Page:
Bolt Action Rifle Winchester 60-06


4) Single Action Revolvers

These revolvers have to be cocked manually before the shooter is able to fire off a round. You’ll see these in most Western movies. They are accurate, powerful and reliable. They are also some of the fastest revolvers in their category when firing from short range. All these pluses are not for home defense. Single action revolvers also come with a steep learning curve. Overall a poor choice as a primary defensive tool for homes and properties.

Single Action Revolver


Choose Your Gun Carefully

Don’t just go for the first gun that catches your eye, or purchase the most popular guns in your area. A gun should be carefully considered and researched, more so if you’re bringing it in for home defense. If you can, visit the nearest firing range to get a firsthand experience on how the guns shoot before buying one. The best home defense gun is one that meets almost all, if not all your needs.

At best, you will need a gun and ammunition combo that gives the most optimal stopping power without being too much. You should also account for recoil, muzzle flash and the noise that could potentially dampen your senses. Hot rounds could pass through the target and hit window materials and thin walls to cause unintentional damage to others. Having an underpowered gun will prove to be insufficient in neutralizing the threat.


Civilians will also need to check on local law enforcement practices regarding over and underpowered defenses. We all want what is best for our homes and our families- stopping the threat without causing excessive damage. A shotgun or a rifle could easily be taken out at close range. Therefore, home defenders must be able to shoot before the apparent threat can close the distance. Shoulder weapons should be shot at the shoulders and not from the hips.

At the heart of firearm home defense are the basics of good shooting. Home defense budget should include educational books, live training with the help of a professional instructor and shooting practices at the range. Make use the knowledge you learned and keep a present mind to become a more able home defender.

When you finally choose a good firearm, take it and constantly practice with it. Become familiar with it. A weapon can save you and your family when wielded properly. You’ll need to learn proper bullet placement as it can be more effective than a gun’s raw power. The gun is the only a piece of equipment that could neutralize intruders on your home front. It’s the shooter that uses the firearm effectively to shut down the threat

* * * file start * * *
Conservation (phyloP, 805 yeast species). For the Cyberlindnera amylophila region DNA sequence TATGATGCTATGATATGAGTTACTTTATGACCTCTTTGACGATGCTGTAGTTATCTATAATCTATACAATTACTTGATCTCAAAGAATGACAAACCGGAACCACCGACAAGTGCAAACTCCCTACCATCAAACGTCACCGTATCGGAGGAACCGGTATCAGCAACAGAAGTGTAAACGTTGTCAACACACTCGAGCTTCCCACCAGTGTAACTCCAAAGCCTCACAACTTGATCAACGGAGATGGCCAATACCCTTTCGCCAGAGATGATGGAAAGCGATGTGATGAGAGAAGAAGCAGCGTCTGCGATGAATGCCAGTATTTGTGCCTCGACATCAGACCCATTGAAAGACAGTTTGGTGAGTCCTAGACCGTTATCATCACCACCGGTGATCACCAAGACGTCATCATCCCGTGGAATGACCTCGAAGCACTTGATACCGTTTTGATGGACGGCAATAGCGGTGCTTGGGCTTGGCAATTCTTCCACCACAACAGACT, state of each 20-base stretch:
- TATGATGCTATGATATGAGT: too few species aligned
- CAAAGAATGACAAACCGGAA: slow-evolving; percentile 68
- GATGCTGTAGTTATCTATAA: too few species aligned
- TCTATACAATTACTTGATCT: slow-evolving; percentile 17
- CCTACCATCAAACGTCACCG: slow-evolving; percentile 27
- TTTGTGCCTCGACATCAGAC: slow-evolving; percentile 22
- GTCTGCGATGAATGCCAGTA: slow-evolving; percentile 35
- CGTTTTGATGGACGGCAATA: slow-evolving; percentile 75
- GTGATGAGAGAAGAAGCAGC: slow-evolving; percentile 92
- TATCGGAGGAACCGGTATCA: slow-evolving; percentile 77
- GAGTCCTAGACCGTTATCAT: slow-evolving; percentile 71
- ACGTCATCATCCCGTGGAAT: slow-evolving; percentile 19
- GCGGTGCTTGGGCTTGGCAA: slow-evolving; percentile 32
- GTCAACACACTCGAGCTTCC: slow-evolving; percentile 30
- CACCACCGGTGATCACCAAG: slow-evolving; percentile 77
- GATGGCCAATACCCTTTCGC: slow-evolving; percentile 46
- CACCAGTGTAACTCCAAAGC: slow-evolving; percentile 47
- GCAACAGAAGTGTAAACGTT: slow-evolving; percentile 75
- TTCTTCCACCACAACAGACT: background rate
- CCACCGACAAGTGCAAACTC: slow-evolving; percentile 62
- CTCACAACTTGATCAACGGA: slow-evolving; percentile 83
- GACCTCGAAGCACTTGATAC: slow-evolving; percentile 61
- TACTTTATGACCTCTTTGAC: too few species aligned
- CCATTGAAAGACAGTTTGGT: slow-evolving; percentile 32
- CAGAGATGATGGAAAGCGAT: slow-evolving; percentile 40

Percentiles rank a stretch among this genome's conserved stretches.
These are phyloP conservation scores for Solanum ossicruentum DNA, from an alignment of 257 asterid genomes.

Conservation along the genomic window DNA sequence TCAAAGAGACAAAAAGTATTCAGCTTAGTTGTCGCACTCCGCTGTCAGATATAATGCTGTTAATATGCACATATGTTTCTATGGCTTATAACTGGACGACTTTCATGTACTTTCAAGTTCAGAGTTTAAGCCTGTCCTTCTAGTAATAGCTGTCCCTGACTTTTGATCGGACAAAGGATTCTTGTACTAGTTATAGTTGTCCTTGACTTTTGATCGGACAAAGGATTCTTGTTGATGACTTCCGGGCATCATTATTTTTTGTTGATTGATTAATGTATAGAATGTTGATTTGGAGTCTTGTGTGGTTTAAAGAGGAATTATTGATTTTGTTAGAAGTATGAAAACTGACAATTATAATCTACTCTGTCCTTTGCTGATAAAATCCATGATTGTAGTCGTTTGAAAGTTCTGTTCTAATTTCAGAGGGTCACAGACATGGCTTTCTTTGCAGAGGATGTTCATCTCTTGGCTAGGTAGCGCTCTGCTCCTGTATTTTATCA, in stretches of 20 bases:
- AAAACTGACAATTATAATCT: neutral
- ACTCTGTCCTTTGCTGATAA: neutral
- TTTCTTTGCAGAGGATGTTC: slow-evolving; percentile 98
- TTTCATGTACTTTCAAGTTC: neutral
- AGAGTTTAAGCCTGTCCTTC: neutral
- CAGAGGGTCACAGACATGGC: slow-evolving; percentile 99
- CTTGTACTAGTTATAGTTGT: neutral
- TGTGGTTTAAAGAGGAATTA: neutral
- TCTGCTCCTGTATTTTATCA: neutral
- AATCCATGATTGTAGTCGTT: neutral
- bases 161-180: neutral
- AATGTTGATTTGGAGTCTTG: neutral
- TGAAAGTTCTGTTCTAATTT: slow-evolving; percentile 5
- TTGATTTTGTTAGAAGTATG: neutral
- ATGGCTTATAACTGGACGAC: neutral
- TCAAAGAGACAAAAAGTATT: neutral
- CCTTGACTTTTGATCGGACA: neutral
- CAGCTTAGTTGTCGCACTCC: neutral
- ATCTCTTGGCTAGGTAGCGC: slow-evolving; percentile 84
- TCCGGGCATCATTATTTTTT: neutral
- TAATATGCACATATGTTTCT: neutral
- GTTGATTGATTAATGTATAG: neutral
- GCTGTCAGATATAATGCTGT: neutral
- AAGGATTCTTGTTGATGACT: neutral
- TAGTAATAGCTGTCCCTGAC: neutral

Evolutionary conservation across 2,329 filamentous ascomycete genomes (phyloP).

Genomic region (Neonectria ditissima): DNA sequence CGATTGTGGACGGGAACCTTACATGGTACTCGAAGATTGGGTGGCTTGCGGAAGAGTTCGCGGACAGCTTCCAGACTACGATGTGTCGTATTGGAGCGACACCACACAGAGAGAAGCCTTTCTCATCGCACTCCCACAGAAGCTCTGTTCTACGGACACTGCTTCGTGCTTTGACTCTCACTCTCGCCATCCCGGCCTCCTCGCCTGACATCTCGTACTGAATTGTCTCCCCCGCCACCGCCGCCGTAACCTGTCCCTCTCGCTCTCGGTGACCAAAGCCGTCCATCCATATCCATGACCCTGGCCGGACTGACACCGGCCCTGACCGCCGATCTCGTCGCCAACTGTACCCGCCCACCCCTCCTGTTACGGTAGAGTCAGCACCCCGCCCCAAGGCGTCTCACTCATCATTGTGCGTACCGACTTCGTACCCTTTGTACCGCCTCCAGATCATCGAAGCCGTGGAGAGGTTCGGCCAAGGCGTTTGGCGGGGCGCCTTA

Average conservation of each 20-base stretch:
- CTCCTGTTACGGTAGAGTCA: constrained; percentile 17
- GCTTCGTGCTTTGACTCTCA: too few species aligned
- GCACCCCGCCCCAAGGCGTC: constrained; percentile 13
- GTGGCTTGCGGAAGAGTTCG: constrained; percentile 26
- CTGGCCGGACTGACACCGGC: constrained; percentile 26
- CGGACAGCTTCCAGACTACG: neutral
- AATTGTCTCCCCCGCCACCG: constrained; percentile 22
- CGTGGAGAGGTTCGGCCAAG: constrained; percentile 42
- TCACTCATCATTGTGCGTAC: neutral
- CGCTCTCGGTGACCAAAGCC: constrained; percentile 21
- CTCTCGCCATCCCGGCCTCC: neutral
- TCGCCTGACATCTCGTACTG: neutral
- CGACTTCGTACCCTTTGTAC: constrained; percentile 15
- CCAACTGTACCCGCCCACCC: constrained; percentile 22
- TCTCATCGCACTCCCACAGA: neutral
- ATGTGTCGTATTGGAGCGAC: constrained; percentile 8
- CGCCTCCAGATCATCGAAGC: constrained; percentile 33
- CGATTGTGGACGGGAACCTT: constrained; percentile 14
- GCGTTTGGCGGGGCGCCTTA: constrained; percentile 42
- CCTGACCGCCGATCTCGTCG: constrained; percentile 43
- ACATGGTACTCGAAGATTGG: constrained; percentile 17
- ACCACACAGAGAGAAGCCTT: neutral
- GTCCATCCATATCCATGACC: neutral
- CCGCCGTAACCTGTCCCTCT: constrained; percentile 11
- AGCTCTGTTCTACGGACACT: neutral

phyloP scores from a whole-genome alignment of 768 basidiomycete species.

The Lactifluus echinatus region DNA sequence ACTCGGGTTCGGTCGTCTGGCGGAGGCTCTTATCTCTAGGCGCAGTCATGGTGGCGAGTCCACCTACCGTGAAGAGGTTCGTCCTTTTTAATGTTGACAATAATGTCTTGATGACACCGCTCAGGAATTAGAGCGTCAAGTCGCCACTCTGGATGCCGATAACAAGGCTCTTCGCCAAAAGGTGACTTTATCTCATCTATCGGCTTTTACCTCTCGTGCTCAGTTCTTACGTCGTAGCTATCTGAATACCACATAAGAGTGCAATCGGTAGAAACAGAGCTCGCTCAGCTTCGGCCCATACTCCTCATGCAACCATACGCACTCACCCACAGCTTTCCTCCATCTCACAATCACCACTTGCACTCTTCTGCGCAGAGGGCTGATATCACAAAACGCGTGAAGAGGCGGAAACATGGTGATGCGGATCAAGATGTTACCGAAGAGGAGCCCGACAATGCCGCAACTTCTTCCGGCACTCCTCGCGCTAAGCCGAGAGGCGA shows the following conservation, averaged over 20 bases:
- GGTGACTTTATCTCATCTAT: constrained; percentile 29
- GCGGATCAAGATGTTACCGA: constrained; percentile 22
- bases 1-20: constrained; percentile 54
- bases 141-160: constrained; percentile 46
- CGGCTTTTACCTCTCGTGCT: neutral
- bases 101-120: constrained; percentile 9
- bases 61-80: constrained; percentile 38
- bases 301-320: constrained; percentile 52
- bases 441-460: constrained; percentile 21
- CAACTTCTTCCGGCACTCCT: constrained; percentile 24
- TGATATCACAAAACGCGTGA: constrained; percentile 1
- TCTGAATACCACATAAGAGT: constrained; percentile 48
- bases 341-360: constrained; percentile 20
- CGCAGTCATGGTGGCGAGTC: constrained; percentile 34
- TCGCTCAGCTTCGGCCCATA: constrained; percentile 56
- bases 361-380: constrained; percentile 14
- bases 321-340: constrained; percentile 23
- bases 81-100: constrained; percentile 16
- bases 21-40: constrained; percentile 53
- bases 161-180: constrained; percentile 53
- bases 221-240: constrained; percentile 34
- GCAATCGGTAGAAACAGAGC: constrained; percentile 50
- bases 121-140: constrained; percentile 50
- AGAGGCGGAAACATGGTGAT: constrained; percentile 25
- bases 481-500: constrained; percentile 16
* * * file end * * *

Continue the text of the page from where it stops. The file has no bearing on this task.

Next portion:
Add some complementary defenses to boost your protection. Set up home alarms or wireless cameras around the perimeter of your house. Sometimes all it needs to deter a potential intruder is knowing that he is being watched by a live camera.


  1. Although I am not a firearms expert, I *DID* sleep at a Holiday Inn last night. 🙂

    A long time ago, a friend asked me “What are the best firearms for any and all emergencies. Just give me the guns that I need for anything that comes…”

    Well, it’s not THAT simple, but I’ll try to answer the question anyway.

    The easy answer is this one: You already own your favorite firearms—now start buying truckloads of ammo for them.

    In addition to your favorite firearms, please consider the following weapons:
    1) A .40 caliber pistol
    2) A 12 gauge shotgun
    3) A 9mm pistol
    4) An AR-15
    5) MAYBE an AK-47, if you really want one

    My friend asked me to tell him WHY I chose those four weapons.

    Because those weapons are (most often) the weapons used by local police and military. No matter what happens, from Alien Invasion to Red Dawn to the Zombie Apocalypse, the police and the military will have ammunition. Even if the Second Amendment is repealed, the police and the military will always have ammunition. If you already have the guns that fire their ammo, then all you need is to get their ammo. THAT ammo will always be produced and it will always be available. Get the weapons that fire the ammo that will ALWAYS be around. The AK-47 is the rifle most often used by enemies of the US, so there is a good chance that an invading army would be carrying that weapon and the ammo for it. If you already have one of their weapons, all you need is to take their ammo.

    Those are my choices for the firearms that preppers “need.”
    Happy Holidays.

  2. Some good info and some questionable statements and some downright wrong info… .38 special is no better than 9mm. end of story. I would stick to a .357 mag revolver rather than .38 spec because it can fire both..and .357 is simply a more versatile cartridge. you left out the mighty mini .410 bore shotgun..basically a .45 with a 3 inch shell…yet small, light and minimal recoil…plus it is an excellent choice to teach young folk the ins and outs of shooting. the “disadvantage” of revolvers mentioned is not worth mention with regards to the topic at hand, namely home defense. a .357 mag revolver with either .357 mag or .38 special will stop any would be bad guy down the hall just as dead as any shotgun blast…dead being dead and all…

  3. Under home revolvers you make this statement:

    “You can select from some of the most common revolver centerfire cartridges, including the .45 Colt, .44 Magnum, .357 Magnum, .38 Special, any of the .32 calibers (Magnum, H&R Magnum and Long). You may choose the .38 Special if you feel like you need superior stopping power”